Frida was so far ahead of her time. She has been called the first feminist. In spite of her intense suffering, she created powerful surrealist art, married a well-known, charismatic artist and socialized with many of the elite of her day. She had romantic affairs with both men and women. Her art focused largely on her suffering. Her honest self-portraits captured her inside and out. She was a strong woman who was not afraid to be exactly who she was.
Frida survived polio as a young child but it caused her to limp for the rest of her life, and when she was 18, she was riding in a bus when it crashed into a street tram, causing her spinal injuries that would cause her a lifetime of pain. Nothing could stop her.
“Feet,” she said, “what do I want them for if I have wings to fly?”
A lot of Frida’s pain was hidden beneath orthopedic corsets and beautiful dresses. The title of the exposition, Looks are deceiving, were Frida’s own words.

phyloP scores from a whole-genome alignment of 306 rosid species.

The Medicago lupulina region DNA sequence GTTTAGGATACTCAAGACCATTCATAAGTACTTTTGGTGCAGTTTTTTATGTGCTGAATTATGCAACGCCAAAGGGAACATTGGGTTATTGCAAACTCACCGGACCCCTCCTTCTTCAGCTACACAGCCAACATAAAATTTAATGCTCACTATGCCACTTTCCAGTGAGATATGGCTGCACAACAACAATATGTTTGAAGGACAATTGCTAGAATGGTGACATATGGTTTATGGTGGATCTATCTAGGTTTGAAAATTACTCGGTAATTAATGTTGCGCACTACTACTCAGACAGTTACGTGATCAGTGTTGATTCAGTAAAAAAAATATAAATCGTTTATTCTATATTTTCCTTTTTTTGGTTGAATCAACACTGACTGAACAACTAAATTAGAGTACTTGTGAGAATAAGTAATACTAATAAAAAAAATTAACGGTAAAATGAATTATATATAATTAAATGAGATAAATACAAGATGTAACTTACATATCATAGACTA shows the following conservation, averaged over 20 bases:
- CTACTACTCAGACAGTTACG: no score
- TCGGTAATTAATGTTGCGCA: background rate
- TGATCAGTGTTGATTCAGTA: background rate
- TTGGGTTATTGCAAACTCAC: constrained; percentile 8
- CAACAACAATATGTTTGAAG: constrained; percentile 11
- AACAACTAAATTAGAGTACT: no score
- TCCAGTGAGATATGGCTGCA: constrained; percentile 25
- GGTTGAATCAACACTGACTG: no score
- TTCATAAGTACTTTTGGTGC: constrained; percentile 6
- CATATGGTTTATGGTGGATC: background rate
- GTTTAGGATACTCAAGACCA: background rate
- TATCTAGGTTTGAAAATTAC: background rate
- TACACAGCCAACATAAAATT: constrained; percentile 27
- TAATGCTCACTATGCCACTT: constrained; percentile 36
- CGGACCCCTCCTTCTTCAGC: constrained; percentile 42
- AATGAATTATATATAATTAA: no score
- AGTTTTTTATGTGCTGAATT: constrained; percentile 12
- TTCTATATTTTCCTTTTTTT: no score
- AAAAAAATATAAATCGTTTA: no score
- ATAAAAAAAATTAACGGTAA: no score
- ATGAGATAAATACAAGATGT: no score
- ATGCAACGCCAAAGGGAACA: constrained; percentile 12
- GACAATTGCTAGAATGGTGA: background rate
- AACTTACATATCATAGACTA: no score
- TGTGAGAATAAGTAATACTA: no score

But it wasn’t just physical pain that caused Frida so much suffering. Her husband Diego Rivera was always unfaithful to her.
“I suffered two grave accidents in my life,” she once said, “One in which a streetcar knocked me down … The other accident is Diego.”
La Casa Azul, The Frida Kahlo museum
The Frida Kahlo museum is located in the beautiful residential Coyoacán neighborhood in Mexico City. It’s called La Casa Azul (the blue house) for the name her family gave it. La Casa Azul is where Frida lived her entire life, and it’s the best place to experience Frida as an artist, a personality and a person.
As of this writing, the general admission price is $200 Mexican pesos (about $20 USD) for all non-Mexicans. You’ll want to add $30 Mexican pesos for permission to take photos.
Check the museum’s website for the most up-to-date prices: www.museofridakahlo.org.mx/esp/1/el-museo/tu-visita/tarifas Be aware that the prices are listed in Mexican pesos. They also use the $ to represent their currency. The museum accepts credit and debit cards.
Your visit is self-guided tour and it begins with a walk through a small gallery of Frida’s work. From there, you tour the rooms of her house, including her art studio and the bedroom where the famous communist Leon Trotsky lived while in exile.
Finally, you leave the house and enter the huge courtyard. Your visit wil take between 2 and 3 hours. A taxi from el Zócalo took us 45 minutes and cost about $25. Always make sure the taxi meter is set to $0 when you step into the taxi.